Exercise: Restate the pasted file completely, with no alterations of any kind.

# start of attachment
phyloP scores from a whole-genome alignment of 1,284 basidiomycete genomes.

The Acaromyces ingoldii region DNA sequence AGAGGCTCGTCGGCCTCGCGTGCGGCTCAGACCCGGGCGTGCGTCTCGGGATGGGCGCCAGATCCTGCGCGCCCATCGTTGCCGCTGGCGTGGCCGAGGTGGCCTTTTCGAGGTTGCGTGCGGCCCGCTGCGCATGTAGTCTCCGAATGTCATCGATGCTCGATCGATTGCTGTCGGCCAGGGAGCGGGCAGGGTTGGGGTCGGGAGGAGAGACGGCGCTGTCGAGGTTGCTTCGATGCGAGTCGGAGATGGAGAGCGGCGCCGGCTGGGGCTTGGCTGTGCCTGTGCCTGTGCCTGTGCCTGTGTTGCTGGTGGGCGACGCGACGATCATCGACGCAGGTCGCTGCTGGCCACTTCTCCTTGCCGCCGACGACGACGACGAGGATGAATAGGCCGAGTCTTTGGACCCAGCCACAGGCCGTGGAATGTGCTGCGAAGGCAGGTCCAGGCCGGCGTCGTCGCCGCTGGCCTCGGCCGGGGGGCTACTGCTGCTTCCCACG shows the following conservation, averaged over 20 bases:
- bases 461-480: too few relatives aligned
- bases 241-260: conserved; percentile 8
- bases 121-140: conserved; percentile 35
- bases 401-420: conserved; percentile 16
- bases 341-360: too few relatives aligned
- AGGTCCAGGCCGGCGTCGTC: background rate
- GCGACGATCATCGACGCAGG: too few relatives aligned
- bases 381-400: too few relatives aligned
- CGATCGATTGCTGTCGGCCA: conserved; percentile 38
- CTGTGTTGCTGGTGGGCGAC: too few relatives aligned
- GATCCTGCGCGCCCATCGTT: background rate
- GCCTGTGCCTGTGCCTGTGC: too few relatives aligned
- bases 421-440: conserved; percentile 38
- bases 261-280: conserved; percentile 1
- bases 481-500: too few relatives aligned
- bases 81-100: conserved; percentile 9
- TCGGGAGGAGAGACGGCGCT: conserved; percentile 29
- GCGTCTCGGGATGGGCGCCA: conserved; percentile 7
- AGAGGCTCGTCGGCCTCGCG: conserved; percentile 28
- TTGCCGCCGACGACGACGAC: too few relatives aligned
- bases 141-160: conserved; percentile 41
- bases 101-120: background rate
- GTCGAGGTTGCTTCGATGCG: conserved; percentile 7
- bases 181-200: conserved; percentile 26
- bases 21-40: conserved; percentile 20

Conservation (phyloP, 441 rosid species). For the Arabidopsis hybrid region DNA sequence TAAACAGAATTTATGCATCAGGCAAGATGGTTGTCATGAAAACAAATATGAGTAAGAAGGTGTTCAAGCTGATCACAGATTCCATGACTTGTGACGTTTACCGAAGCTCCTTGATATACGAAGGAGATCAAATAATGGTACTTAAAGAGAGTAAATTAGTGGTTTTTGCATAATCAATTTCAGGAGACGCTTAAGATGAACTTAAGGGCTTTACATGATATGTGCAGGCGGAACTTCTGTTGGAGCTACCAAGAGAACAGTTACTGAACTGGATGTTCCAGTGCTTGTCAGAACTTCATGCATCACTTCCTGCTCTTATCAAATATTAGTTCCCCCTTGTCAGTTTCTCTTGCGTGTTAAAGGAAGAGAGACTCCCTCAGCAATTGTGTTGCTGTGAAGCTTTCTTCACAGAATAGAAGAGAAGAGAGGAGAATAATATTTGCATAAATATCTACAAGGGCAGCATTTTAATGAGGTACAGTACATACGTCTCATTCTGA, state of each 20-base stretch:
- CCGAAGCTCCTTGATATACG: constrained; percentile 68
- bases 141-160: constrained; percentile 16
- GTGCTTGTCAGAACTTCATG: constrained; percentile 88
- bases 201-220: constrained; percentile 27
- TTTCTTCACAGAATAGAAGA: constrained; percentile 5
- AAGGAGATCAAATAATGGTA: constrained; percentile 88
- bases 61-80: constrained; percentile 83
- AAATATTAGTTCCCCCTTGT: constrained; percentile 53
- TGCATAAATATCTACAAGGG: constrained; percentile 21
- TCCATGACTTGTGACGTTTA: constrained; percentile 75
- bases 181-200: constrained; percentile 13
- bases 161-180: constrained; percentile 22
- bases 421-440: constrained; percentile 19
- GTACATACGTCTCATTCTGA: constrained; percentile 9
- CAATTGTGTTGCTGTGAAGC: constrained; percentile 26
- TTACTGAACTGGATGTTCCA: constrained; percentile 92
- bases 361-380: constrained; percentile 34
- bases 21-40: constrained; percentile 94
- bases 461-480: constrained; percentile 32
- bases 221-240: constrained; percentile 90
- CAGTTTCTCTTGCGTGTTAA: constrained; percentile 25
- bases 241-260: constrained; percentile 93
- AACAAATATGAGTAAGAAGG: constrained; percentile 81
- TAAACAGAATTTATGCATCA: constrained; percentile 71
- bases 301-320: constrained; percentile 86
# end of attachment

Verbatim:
phyloP scores from a whole-genome alignment of 1,284 basidiomycete genomes.

The Acaromyces ingoldii region DNA sequence AGAGGCTCGTCGGCCTCGCGTGCGGCTCAGACCCGGGCGTGCGTCTCGGGATGGGCGCCAGATCCTGCGCGCCCATCGTTGCCGCTGGCGTGGCCGAGGTGGCCTTTTCGAGGTTGCGTGCGGCCCGCTGCGCATGTAGTCTCCGAATGTCATCGATGCTCGATCGATTGCTGTCGGCCAGGGAGCGGGCAGGGTTGGGGTCGGGAGGAGAGACGGCGCTGTCGAGGTTGCTTCGATGCGAGTCGGAGATGGAGAGCGGCGCCGGCTGGGGCTTGGCTGTGCCTGTGCCTGTGCCTGTGCCTGTGTTGCTGGTGGGCGACGCGACGATCATCGACGCAGGTCGCTGCTGGCCACTTCTCCTTGCCGCCGACGACGACGACGAGGATGAATAGGCCGAGTCTTTGGACCCAGCCACAGGCCGTGGAATGTGCTGCGAAGGCAGGTCCAGGCCGGCGTCGTCGCCGCTGGCCTCGGCCGGGGGGCTACTGCTGCTTCCCACG shows the following conservation, averaged over 20 bases:
- bases 461-480: too few relatives aligned
- bases 241-260: conserved; percentile 8
- bases 121-140: conserved; percentile 35
- bases 401-420: conserved; percentile 16
- bases 341-360: too few relatives aligned
- AGGTCCAGGCCGGCGTCGTC: background rate
- GCGACGATCATCGACGCAGG: too few relatives aligned
- bases 381-400: too few relatives aligned
- CGATCGATTGCTGTCGGCCA: conserved; percentile 38
- CTGTGTTGCTGGTGGGCGAC: too few relatives aligned
- GATCCTGCGCGCCCATCGTT: background rate
- GCCTGTGCCTGTGCCTGTGC: too few relatives aligned
- bases 421-440: conserved; percentile 38
- bases 261-280: conserved; percentile 1
- bases 481-500: too few relatives aligned
- bases 81-100: conserved; percentile 9
- TCGGGAGGAGAGACGGCGCT: conserved; percentile 29
- GCGTCTCGGGATGGGCGCCA: conserved; percentile 7
- AGAGGCTCGTCGGCCTCGCG: conserved; percentile 28
- TTGCCGCCGACGACGACGAC: too few relatives aligned
- bases 141-160: conserved; percentile 41
- bases 101-120: background rate
- GTCGAGGTTGCTTCGATGCG: conserved; percentile 7
- bases 181-200: conserved; percentile 26
- bases 21-40: conserved; percentile 20

Conservation (phyloP, 441 rosid species). For the Arabidopsis hybrid region DNA sequence TAAACAGAATTTATGCATCAGGCAAGATGGTTGTCATGAAAACAAATATGAGTAAGAAGGTGTTCAAGCTGATCACAGATTCCATGACTTGTGACGTTTACCGAAGCTCCTTGATATACGAAGGAGATCAAATAATGGTACTTAAAGAGAGTAAATTAGTGGTTTTTGCATAATCAATTTCAGGAGACGCTTAAGATGAACTTAAGGGCTTTACATGATATGTGCAGGCGGAACTTCTGTTGGAGCTACCAAGAGAACAGTTACTGAACTGGATGTTCCAGTGCTTGTCAGAACTTCATGCATCACTTCCTGCTCTTATCAAATATTAGTTCCCCCTTGTCAGTTTCTCTTGCGTGTTAAAGGAAGAGAGACTCCCTCAGCAATTGTGTTGCTGTGAAGCTTTCTTCACAGAATAGAAGAGAAGAGAGGAGAATAATATTTGCATAAATATCTACAAGGGCAGCATTTTAATGAGGTACAGTACATACGTCTCATTCTGA, state of each 20-base stretch:
- CCGAAGCTCCTTGATATACG: constrained; percentile 68
- bases 141-160: constrained; percentile 16
- GTGCTTGTCAGAACTTCATG: constrained; percentile 88
- bases 201-220: constrained; percentile 27
- TTTCTTCACAGAATAGAAGA: constrained; percentile 5
- AAGGAGATCAAATAATGGTA: constrained; percentile 88
- bases 61-80: constrained; percentile 83
- AAATATTAGTTCCCCCTTGT: constrained; percentile 53
- TGCATAAATATCTACAAGGG: constrained; percentile 21
- TCCATGACTTGTGACGTTTA: constrained; percentile 75
- bases 181-200: constrained; percentile 13
- bases 161-180: constrained; percentile 22
- bases 421-440: constrained; percentile 19
- GTACATACGTCTCATTCTGA: constrained; percentile 9
- CAATTGTGTTGCTGTGAAGC: constrained; percentile 26
- TTACTGAACTGGATGTTCCA: constrained; percentile 92
- bases 361-380: constrained; percentile 34
- bases 21-40: constrained; percentile 94
- bases 461-480: constrained; percentile 32
- bases 221-240: constrained; percentile 90
- CAGTTTCTCTTGCGTGTTAA: constrained; percentile 25
- bases 241-260: constrained; percentile 93
- AACAAATATGAGTAAGAAGG: constrained; percentile 81
- TAAACAGAATTTATGCATCA: constrained; percentile 71
- bases 301-320: constrained; percentile 86